Judy Garland in The Wizard of Oz (1939, dir. Victor Fleming)–and Lynch

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Q. The spectre of The Wizard of Oz has haunted aspects of your previous films [e.g. Blue Velvet, Wild at Heart]. How do you explain the appearance of The Wizard of Oz in a number of contemporary films, from Alice Doesn’t Live Here Anymore to Zardoz?

David Lynch: The Wizard of Oz is a film with very great power, and I suppose that Martin Scorsese and John Boorman saw it, like me, during their childhoods and that it made a very strong impression on them. And it’s to be expected that it has stayed with us for the past several years and that we find its echoes in our films for such a long time after. The Wizard of Oz is like a dream and it has immense emotional power.

Q. What exactly is it that you love about The Wizard of Oz?

Lynch: There’s a certain amount of fear in that picture, as well as things to dream about. So it seems truthful in some way.

Q. For many it must have been something to do with the comforting conclusion that “There’s No Place like Home”. Home is seen as the ultimate refuge from all worry and fear -exactly the reverse of the homes in your movies!

Lynch: [Laughs] Right. But the family in The Wizard of Oz weren’t Dorothy’s real parents. So it’s all very strange. It makes you crazy! [Laughs]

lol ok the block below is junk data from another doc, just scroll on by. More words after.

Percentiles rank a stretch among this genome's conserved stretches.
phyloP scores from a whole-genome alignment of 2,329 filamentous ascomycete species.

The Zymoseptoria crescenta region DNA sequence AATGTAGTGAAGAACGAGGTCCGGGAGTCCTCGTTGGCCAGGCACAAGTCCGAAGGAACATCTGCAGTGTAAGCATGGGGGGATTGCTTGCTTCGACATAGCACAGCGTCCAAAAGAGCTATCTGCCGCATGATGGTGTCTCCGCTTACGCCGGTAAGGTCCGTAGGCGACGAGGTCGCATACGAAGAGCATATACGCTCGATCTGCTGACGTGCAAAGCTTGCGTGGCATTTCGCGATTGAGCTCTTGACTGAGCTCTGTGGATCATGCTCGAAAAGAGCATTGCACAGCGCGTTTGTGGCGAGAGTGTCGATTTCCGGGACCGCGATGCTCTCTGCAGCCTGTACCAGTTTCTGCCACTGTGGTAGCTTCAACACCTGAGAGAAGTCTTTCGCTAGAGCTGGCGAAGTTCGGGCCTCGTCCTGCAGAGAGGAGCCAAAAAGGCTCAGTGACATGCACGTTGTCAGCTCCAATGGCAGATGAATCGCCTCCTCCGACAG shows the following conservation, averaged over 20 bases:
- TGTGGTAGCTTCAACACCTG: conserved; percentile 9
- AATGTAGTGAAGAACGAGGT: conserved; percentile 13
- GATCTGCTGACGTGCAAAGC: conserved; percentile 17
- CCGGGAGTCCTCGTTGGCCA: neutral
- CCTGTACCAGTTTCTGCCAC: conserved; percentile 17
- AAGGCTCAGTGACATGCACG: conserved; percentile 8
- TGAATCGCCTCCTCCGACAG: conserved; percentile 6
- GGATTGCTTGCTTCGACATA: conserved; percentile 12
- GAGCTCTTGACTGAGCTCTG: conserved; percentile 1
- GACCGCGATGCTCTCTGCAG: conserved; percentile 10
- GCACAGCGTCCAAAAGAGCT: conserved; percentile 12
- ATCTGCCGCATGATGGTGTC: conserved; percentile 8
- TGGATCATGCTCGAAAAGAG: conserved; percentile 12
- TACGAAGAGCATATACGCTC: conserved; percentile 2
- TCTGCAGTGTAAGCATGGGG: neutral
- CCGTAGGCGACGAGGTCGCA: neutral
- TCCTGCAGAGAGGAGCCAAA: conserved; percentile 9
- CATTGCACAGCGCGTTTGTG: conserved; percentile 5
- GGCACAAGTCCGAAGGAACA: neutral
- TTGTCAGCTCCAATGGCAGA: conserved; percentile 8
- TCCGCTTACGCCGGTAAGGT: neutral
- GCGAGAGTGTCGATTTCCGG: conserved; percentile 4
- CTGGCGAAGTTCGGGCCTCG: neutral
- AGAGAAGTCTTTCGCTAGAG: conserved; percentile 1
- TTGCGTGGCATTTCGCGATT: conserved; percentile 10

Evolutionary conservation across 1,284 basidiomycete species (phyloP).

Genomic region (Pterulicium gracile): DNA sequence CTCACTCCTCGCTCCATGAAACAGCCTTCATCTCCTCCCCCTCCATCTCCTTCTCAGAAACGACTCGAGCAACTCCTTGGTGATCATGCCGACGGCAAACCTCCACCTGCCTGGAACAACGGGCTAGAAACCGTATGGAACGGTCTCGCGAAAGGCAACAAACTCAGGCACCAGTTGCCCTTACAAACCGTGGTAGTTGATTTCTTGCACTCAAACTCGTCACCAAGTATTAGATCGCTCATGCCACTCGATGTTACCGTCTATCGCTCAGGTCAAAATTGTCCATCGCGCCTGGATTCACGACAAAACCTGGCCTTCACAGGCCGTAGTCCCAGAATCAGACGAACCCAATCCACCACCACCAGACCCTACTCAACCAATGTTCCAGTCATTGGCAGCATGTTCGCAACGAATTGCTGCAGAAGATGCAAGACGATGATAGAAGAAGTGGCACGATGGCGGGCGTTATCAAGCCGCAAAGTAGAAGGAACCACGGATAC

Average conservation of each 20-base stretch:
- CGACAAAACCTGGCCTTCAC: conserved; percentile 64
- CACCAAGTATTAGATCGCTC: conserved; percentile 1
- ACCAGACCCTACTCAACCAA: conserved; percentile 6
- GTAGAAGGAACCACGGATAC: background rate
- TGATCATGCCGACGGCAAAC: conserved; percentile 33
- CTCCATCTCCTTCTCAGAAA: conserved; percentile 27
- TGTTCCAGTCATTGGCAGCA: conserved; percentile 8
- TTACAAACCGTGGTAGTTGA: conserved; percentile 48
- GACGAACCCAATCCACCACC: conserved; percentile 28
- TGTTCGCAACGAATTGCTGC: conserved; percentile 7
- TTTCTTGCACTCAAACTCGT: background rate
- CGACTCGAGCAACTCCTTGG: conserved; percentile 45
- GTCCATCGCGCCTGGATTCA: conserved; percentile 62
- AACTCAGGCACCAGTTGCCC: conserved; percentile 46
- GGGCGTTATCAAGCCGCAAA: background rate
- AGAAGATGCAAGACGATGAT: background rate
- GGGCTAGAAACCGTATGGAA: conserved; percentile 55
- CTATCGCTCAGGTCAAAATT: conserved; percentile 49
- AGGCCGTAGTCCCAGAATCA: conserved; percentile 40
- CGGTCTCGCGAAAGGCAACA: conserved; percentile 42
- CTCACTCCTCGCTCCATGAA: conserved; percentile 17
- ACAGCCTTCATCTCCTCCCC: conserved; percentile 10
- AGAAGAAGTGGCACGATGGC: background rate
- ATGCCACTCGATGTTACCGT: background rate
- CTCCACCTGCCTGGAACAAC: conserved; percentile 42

-excerpted from David Lynch: Interviews

Margaret Hamilton in publicity still for The Wizard of Oz (1939, dir. Victor Fleming) (photo by Virgil Apger)

The Wizard of Oz

“I was in a need of money at the time, and my agent called. I said, ‘Yes?’ and he said ‘Maggie, they want you to play a part on the Wizard.’ I said to myself, ‘Oh Boy, The Wizard of Oz! That has been my favorite book since I was four.’ And I asked him what part, and he said ‘The Witch’ and I said ‘The Witch?!’ and he said ‘What else?’”

The Film That Changed My Life

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“Girl leaves drab farm, becomes a fag hag, meets gay lions and men that don’t try to molest her, and meets a witch, kills her. And unfortunately – by a surreal act of shoe fetishism – clicks her shoes together and is back to where she belongs. It has an unhappy ending.”

-John Waters describing the plot of The Wizard of Oz from the book The Film That Changed My Life.